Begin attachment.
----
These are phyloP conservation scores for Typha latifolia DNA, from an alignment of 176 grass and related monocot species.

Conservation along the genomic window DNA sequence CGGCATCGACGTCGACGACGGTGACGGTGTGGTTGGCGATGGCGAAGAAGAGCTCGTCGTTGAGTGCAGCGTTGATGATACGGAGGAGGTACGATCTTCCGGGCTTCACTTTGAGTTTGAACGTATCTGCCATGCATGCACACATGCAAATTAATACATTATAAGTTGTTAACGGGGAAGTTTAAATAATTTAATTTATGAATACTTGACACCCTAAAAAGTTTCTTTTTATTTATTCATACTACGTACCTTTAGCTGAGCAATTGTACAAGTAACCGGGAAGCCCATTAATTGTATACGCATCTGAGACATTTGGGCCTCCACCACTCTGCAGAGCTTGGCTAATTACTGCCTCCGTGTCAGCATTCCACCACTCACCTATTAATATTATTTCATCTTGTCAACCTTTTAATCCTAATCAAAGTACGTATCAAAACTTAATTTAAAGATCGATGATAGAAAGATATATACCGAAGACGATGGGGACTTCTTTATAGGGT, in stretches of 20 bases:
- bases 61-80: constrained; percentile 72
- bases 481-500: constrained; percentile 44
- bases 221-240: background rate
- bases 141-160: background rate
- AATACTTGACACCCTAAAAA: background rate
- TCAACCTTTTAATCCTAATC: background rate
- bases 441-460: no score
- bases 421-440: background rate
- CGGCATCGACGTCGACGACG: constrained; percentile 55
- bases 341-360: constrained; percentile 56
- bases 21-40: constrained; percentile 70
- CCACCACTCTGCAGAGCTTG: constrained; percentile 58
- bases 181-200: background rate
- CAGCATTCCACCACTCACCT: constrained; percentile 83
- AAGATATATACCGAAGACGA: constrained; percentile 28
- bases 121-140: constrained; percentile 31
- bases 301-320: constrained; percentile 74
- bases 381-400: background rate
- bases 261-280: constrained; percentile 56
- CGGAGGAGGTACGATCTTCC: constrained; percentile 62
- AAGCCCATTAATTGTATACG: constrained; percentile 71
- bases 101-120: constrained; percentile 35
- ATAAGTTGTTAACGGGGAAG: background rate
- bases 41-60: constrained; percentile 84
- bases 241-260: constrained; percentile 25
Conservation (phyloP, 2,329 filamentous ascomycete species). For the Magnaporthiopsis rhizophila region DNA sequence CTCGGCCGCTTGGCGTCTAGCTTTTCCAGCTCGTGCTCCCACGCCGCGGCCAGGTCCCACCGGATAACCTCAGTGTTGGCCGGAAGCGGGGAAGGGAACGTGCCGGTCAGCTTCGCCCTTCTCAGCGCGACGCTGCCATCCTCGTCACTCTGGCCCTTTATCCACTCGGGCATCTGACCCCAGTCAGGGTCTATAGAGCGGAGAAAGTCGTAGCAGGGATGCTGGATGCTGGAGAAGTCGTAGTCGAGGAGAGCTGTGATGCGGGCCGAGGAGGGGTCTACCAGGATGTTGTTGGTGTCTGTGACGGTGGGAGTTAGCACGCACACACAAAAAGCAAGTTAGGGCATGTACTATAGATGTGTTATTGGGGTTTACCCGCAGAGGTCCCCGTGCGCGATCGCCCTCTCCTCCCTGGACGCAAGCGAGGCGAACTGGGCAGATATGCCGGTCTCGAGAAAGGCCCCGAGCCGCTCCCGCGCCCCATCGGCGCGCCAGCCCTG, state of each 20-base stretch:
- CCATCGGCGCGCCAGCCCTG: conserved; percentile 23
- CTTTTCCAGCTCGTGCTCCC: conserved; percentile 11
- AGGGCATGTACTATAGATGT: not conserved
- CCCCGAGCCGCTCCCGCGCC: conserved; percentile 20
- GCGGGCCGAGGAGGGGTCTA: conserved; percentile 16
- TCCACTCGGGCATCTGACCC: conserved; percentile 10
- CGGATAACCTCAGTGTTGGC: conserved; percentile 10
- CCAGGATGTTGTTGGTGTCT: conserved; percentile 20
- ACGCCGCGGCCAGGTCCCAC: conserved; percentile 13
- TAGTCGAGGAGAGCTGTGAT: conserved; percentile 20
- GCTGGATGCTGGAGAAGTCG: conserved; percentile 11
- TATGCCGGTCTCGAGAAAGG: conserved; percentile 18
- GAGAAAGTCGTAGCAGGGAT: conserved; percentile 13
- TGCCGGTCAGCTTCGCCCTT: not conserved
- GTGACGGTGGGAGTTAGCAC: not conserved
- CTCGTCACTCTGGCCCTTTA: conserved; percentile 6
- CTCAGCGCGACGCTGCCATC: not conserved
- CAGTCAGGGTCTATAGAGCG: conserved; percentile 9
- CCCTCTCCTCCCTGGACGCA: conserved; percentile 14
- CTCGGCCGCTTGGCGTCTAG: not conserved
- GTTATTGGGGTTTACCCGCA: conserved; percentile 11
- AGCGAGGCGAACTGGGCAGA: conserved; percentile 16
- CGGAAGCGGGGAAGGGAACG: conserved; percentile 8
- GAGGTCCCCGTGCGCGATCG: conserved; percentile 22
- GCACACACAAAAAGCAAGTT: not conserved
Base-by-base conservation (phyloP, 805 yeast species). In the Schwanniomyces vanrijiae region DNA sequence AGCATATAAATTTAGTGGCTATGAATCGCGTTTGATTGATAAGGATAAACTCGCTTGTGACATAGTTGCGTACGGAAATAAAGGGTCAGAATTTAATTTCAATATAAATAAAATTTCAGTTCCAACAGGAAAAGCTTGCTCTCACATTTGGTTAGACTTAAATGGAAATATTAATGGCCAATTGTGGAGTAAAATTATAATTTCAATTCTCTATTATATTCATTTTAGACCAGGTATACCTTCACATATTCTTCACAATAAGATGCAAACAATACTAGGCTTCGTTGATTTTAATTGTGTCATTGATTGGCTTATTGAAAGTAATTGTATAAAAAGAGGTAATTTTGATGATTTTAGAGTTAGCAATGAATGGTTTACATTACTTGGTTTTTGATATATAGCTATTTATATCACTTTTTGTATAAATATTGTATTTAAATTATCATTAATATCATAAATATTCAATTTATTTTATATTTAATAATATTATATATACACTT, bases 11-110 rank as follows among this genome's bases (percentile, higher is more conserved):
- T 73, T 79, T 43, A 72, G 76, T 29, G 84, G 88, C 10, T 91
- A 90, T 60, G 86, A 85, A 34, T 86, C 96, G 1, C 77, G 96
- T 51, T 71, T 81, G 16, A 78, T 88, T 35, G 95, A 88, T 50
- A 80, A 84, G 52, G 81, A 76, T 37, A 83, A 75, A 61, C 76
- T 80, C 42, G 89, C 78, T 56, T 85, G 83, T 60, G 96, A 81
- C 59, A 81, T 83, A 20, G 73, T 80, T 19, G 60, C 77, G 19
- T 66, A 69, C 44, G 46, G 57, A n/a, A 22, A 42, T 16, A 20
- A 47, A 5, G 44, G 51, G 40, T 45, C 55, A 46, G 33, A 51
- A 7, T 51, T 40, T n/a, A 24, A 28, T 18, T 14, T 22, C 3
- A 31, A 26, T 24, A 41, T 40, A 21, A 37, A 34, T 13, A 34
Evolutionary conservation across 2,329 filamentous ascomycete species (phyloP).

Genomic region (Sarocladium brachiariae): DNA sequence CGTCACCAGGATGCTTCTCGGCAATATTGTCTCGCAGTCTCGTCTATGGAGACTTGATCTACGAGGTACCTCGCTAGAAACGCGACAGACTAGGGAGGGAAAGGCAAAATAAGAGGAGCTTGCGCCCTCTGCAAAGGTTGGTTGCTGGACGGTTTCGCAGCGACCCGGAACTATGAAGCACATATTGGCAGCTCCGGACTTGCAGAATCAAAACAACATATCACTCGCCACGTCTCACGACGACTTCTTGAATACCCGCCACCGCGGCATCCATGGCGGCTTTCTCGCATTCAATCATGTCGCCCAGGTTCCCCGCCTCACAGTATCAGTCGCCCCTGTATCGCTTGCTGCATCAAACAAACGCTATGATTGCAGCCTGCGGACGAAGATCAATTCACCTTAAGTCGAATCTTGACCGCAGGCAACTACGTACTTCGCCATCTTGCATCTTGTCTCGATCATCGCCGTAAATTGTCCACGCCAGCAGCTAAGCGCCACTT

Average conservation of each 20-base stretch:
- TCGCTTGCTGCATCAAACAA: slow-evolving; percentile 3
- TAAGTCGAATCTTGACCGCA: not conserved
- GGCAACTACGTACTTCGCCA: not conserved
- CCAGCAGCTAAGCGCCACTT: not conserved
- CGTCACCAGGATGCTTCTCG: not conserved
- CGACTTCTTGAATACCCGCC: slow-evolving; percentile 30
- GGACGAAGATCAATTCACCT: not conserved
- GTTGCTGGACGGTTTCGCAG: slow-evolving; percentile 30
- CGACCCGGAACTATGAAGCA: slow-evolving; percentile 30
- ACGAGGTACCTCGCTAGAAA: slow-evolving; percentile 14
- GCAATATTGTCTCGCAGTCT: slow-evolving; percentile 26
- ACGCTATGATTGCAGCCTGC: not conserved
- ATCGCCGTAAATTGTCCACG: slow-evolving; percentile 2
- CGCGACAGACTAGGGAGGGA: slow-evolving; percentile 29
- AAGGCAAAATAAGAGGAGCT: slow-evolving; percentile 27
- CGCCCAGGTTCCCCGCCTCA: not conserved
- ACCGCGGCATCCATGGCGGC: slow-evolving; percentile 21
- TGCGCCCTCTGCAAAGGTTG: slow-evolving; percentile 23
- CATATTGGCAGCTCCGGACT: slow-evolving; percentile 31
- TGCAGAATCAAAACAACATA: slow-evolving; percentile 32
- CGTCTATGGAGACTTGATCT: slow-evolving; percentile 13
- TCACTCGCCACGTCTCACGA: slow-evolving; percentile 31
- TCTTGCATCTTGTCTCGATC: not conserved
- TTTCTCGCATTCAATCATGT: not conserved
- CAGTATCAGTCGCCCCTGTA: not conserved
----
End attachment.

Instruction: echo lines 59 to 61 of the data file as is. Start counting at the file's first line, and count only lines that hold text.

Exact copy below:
- T 80, C 42, G 89, C 78, T 56, T 85, G 83, T 60, G 96, A 81
- C 59, A 81, T 83, A 20, G 73, T 80, T 19, G 60, C 77, G 19
- T 66, A 69, C 44, G 46, G 57, A n/a, A 22, A 42, T 16, A 20